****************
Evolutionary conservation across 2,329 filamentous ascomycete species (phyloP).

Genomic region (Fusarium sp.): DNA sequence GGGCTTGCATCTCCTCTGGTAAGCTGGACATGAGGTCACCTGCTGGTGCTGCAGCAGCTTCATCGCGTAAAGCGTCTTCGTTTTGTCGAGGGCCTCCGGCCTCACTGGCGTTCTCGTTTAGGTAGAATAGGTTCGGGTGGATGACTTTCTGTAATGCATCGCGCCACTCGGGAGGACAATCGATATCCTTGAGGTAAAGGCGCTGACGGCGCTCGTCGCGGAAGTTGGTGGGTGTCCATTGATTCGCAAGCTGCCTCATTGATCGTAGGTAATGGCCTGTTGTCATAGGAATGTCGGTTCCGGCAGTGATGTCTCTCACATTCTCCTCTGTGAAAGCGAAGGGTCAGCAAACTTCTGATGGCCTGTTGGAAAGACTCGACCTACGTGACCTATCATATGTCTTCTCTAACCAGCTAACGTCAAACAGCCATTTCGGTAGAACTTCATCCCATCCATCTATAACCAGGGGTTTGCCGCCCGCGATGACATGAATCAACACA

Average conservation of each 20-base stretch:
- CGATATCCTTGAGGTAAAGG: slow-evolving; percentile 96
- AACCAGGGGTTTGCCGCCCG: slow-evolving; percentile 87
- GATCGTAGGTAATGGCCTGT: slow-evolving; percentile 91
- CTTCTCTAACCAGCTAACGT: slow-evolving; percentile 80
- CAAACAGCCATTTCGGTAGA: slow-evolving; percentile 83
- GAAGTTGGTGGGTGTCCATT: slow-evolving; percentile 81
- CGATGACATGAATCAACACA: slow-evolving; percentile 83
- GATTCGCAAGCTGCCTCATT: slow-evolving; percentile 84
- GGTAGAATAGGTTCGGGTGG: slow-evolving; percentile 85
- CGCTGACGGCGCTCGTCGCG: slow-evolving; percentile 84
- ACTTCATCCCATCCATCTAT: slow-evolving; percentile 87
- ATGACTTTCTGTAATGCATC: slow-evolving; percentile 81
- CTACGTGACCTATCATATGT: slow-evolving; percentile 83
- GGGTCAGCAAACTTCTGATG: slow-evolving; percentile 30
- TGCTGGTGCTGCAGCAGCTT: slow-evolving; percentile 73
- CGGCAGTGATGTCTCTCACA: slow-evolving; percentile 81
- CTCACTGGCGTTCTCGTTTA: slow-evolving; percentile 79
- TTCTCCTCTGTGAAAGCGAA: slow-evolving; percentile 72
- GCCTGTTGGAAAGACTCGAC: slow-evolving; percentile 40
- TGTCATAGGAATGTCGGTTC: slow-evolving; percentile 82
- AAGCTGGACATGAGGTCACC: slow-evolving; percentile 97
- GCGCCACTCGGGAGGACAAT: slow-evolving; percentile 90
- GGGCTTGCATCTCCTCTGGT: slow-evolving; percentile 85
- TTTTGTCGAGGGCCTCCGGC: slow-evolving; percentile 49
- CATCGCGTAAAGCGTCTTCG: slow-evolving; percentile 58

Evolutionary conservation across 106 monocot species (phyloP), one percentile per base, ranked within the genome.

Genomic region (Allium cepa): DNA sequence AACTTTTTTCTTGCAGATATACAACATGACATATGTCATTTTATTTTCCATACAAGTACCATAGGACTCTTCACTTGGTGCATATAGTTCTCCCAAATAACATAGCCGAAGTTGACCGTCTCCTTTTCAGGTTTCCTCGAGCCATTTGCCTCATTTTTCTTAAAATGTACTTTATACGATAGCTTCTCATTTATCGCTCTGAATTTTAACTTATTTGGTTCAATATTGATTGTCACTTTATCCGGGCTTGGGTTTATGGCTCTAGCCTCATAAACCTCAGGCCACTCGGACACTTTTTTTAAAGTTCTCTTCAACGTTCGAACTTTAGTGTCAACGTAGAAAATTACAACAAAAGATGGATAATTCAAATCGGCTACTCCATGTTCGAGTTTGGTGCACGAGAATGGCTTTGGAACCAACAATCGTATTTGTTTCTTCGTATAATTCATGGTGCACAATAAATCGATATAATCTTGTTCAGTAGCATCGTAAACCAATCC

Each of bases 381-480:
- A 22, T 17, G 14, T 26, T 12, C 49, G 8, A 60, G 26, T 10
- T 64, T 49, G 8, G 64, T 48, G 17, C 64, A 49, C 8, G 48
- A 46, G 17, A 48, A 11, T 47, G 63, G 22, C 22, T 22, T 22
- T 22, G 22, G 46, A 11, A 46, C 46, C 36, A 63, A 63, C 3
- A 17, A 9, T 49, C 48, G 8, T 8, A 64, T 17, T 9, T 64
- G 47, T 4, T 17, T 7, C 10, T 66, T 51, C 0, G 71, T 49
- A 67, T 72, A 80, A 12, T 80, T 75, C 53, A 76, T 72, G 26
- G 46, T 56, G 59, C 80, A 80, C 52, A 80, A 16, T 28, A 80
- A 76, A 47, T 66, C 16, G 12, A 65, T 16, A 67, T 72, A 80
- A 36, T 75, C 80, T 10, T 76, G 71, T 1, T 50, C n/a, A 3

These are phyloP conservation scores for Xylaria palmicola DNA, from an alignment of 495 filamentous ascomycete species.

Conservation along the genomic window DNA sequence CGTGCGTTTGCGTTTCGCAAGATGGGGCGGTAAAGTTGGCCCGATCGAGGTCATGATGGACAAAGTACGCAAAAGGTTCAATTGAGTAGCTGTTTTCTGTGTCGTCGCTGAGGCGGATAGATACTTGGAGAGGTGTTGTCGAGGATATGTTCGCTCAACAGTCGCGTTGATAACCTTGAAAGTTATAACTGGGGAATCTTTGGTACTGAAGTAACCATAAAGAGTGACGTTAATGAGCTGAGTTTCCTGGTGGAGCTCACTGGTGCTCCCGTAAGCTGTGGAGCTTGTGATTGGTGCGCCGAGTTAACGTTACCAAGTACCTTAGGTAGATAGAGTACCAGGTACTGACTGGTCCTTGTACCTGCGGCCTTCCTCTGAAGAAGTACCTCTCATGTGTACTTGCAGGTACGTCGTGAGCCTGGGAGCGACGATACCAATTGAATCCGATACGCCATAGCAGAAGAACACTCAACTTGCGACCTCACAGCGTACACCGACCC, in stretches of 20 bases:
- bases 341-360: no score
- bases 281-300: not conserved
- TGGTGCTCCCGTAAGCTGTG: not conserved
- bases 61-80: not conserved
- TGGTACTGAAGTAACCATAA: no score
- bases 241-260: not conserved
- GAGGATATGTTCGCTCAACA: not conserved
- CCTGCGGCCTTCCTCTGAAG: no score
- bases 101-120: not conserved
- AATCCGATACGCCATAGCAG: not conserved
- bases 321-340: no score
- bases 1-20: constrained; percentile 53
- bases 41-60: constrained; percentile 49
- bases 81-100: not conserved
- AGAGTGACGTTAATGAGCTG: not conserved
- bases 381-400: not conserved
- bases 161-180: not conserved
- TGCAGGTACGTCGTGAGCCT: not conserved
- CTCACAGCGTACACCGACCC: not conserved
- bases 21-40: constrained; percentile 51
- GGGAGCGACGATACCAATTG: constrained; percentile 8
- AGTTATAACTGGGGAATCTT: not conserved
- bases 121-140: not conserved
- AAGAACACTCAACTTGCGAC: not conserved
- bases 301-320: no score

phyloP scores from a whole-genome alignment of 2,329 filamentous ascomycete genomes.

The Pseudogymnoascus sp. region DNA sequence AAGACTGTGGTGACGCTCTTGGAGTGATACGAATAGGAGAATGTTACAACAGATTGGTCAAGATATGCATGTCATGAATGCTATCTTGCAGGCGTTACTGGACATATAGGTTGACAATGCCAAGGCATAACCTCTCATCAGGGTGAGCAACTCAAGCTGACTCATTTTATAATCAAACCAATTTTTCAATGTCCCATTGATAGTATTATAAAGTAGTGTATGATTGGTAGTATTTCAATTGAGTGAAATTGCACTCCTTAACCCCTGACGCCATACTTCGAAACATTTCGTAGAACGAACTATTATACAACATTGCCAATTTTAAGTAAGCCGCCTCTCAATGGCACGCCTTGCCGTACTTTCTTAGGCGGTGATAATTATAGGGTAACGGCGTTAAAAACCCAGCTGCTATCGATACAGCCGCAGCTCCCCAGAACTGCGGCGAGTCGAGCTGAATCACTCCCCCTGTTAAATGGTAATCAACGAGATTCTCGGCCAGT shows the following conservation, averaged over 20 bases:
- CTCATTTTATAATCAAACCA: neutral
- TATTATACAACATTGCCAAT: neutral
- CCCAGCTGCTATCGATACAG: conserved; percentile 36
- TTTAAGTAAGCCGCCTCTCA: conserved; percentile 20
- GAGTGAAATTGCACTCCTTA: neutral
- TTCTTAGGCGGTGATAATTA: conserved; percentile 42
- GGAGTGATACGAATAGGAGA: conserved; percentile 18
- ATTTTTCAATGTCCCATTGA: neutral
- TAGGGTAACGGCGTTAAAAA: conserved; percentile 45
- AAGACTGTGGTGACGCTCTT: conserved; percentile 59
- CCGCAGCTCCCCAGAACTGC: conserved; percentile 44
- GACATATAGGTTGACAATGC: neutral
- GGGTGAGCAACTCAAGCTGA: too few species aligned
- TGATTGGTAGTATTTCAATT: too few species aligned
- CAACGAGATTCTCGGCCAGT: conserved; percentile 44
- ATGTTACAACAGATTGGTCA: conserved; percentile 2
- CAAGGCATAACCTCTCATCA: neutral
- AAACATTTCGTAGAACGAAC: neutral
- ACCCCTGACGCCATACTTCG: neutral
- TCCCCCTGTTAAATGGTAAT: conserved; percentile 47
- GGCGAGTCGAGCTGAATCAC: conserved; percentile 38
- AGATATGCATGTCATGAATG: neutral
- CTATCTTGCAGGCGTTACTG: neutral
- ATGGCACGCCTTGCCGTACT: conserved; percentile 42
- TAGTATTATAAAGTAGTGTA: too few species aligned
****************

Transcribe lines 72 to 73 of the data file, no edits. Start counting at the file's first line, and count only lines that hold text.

- TATTATACAACATTGCCAAT: neutral
- CCCAGCTGCTATCGATACAG: conserved; percentile 36